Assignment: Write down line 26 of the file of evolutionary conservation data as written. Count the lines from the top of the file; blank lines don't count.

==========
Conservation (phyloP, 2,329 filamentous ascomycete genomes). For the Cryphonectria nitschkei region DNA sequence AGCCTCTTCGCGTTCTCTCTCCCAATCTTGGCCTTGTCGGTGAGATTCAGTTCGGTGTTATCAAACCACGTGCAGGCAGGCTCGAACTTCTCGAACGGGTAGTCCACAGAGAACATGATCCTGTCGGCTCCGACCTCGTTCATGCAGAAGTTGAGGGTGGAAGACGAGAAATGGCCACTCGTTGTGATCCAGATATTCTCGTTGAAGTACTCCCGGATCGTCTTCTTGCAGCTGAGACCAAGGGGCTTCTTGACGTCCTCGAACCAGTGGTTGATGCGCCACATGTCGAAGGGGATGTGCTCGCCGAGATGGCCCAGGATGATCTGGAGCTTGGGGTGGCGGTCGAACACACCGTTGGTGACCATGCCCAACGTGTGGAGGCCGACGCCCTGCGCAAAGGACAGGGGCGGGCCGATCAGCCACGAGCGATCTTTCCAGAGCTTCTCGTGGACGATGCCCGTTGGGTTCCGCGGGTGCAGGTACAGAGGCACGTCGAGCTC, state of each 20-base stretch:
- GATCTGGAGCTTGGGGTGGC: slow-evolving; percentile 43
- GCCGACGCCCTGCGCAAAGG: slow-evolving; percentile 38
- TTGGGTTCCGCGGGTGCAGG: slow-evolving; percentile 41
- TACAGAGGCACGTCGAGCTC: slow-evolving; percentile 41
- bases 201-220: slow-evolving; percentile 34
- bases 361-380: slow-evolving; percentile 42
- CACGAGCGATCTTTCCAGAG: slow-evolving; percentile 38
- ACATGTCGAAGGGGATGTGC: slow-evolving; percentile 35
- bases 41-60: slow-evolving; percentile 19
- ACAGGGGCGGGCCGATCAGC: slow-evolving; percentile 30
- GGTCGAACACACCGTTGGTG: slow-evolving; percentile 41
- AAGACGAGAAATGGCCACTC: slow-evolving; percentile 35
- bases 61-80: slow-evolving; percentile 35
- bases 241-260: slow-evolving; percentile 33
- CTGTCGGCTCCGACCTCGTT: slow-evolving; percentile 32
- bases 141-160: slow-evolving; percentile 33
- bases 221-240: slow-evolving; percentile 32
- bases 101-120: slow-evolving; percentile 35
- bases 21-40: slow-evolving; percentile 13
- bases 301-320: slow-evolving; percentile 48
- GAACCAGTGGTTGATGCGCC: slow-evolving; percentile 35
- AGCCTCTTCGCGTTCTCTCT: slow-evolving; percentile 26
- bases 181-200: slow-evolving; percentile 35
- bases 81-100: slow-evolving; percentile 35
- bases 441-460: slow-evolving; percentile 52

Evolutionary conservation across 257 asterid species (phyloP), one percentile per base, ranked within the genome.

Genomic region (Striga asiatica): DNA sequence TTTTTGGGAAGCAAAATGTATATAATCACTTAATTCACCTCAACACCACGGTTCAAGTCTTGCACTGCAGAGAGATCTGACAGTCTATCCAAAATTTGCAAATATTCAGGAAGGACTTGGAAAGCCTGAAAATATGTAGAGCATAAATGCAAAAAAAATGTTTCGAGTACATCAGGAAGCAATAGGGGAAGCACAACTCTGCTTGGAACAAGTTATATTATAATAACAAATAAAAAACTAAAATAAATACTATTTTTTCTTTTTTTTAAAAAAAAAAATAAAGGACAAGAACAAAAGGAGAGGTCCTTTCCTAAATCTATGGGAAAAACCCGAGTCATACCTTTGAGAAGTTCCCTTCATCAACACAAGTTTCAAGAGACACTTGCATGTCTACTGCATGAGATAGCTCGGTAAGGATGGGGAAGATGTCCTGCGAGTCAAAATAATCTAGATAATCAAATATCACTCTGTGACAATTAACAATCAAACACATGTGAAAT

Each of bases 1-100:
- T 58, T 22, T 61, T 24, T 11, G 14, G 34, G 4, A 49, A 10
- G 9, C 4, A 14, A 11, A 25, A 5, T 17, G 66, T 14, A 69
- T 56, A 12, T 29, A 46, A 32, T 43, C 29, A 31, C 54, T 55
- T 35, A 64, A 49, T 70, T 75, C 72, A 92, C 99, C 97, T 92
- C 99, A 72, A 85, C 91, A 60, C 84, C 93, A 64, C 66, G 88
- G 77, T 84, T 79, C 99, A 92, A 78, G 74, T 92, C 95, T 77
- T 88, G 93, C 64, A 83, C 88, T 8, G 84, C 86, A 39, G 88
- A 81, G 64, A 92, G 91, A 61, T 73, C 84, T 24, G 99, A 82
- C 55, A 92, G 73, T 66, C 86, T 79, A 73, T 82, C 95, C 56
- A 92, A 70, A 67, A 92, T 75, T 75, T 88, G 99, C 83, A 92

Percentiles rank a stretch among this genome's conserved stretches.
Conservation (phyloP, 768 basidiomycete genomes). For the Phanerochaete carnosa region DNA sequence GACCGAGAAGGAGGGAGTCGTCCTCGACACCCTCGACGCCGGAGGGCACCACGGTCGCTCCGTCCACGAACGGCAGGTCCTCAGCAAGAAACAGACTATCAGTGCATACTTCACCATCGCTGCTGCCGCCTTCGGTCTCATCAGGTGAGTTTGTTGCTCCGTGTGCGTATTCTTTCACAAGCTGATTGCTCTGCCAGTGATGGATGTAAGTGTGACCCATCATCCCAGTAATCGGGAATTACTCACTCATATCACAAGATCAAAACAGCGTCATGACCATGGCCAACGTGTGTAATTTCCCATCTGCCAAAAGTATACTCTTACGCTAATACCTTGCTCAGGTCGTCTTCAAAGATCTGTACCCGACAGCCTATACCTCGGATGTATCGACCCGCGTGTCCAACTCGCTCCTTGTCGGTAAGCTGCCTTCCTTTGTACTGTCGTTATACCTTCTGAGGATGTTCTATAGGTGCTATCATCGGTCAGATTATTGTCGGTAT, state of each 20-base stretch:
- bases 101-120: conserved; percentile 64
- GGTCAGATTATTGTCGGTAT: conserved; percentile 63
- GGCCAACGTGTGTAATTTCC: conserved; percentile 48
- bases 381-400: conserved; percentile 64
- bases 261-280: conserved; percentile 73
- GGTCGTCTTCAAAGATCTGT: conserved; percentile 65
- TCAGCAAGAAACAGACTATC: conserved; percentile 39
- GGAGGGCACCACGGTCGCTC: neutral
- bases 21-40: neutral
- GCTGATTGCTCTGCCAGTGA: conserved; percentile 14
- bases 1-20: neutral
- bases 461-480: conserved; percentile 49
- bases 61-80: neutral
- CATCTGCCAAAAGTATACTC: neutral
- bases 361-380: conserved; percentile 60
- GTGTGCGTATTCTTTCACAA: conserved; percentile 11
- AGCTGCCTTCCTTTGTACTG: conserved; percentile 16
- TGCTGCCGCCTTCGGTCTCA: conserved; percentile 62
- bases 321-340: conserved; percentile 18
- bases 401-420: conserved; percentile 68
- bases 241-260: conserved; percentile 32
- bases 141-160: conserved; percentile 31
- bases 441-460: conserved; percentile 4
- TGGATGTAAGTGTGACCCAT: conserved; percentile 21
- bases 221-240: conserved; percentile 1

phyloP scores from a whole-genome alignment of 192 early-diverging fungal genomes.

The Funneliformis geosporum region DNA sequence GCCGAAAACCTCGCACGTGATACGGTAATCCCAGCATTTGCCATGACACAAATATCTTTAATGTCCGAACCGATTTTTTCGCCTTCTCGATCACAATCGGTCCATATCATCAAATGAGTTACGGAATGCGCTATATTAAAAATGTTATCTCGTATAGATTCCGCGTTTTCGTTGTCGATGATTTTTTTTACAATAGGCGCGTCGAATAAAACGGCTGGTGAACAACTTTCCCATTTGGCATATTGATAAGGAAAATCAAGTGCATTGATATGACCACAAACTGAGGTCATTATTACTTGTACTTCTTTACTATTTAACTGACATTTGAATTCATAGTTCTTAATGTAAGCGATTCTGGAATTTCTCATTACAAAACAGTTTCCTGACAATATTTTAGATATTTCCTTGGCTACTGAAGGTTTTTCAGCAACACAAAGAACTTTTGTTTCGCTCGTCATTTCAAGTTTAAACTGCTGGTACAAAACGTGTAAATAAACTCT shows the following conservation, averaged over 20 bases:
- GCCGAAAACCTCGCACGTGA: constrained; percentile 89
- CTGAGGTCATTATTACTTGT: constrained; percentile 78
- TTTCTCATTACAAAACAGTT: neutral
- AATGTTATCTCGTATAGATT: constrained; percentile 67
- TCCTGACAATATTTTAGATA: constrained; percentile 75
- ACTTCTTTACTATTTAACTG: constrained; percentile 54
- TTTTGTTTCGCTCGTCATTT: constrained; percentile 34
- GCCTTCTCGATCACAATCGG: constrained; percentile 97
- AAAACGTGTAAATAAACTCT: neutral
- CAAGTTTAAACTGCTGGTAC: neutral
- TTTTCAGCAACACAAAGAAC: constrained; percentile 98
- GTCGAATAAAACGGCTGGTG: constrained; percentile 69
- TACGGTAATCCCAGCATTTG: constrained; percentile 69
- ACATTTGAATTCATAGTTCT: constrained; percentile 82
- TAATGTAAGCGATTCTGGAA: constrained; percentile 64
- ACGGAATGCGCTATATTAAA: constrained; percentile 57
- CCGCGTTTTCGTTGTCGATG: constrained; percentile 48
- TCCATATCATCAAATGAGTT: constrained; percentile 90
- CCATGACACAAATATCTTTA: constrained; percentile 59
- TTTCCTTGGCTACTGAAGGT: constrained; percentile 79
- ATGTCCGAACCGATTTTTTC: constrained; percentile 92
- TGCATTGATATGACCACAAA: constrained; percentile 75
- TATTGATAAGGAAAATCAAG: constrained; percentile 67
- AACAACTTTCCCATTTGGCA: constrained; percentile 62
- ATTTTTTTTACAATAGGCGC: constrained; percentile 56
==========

- bases 441-460: slow-evolving; percentile 52